Queen of Sydney falls flat at Russia's party

If there was any consolation for Marion Jones during the drugs controversy which has raged around her, it was the fact that she still had the chance to shine on the stage where she made history four years ago.

If there was any consolation for Marion Jones during the drugs controversy which has raged around her, it was the fact that she still had the chance to shine on the stage where she made history four years ago.

Although the 28-year-old American was never going to be able to repeat her performance in Sydney, when she became the first female track and field athlete to win five medals at a single Olympics, last night's long jump and sprint relay finals at least gave hope of recapturing some of her past glory.

It was not to be. Jones finished fifth in the long jump, which ended up as a procession for the three Russian finalists, and worse was to follow in the relay. The United States were well in contention as Jones attempted to hand over to Lauryn Williams at the end of the second leg. But Williams appeared to set off fractionally too early and by the time Jones had managed to pass on the baton in a horribly messy change-over it was too late. Jamaica went on to take the gold, ahead of Russia and France.

The long jump was the only competition for which Jones qualified directly for these Games, but she was never in contention. Gold went to Tatyana Lebedeva, who had wept with disappointment after taking bronze in the triple jump on Monday. Irina Simagina took silver and Tatyana Kotova bronze, all three women jumping over seven metres. Lebedeva's second jump of 7.07m sealed the victory, but the event never caught fire, particularly as Simagina and Kotova were unable to match their first-round jumps.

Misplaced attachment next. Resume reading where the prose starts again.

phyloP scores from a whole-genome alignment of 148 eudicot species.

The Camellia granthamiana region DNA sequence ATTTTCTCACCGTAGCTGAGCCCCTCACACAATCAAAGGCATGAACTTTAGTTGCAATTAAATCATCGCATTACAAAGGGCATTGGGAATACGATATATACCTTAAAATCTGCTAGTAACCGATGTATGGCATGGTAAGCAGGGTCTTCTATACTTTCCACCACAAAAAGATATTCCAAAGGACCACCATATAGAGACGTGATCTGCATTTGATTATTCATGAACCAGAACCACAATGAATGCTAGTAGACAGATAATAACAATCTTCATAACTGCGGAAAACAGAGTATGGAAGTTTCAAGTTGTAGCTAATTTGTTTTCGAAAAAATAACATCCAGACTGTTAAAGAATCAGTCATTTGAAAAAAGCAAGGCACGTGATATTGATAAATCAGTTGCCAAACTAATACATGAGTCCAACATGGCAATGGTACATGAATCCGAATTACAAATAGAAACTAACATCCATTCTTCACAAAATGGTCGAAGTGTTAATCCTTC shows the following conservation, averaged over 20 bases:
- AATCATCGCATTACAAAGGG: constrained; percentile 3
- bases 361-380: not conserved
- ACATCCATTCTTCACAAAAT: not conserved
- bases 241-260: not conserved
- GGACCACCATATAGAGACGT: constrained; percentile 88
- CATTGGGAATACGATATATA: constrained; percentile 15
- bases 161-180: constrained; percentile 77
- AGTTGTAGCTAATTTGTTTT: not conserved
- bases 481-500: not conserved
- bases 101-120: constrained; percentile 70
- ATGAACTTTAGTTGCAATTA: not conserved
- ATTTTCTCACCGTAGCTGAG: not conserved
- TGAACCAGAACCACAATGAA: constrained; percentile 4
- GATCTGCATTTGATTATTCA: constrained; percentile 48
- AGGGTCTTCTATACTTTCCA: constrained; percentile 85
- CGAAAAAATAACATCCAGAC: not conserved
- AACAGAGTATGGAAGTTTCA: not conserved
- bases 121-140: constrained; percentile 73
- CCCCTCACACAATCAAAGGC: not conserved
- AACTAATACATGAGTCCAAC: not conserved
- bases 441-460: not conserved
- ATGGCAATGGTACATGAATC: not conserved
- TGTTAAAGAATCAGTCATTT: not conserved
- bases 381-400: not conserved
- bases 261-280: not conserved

A banner near the long jump pit read: "Marion come back to fly, I have always been with you". However, the reception she was given was not as tumultuous as you would have expected for a champion with her Olympic record - a reflection, perhaps, of the controversies which have dogged her in recent times.

Although Jones has always denied taking drugs and has never failed a test, the US Anti-Doping Agency is investigating her, and her reputation has been damaged by both the admissions by her partner, Tim Montgomery, to the federal jury investigating the Balco laboratory and by allegations made by her former husband, CJ Hunter.

The Stars and Stripes sounded across the stadium as the competition neared a close, but it was played not to honour Jones but Shawn Crawford in the medal ceremony for the men's 200m. Jones, who was waiting to make her final jump, stood to attention, but failed to find inspiration. Her best leap, 6.85m, was nearly half a metre down on her personal best.

Jade Johnson finished seventh, with the consolation of setting a personal best. The 24-year-old Briton improved her mark by seven centimetres with a jump of 6.80m. However, she was not pleased. "I don't do seventh place," she said. "It has to be top five or I'm not happy, but that was probably one of the best long jump finals ever - three guys over seven metres. I gave it everything."

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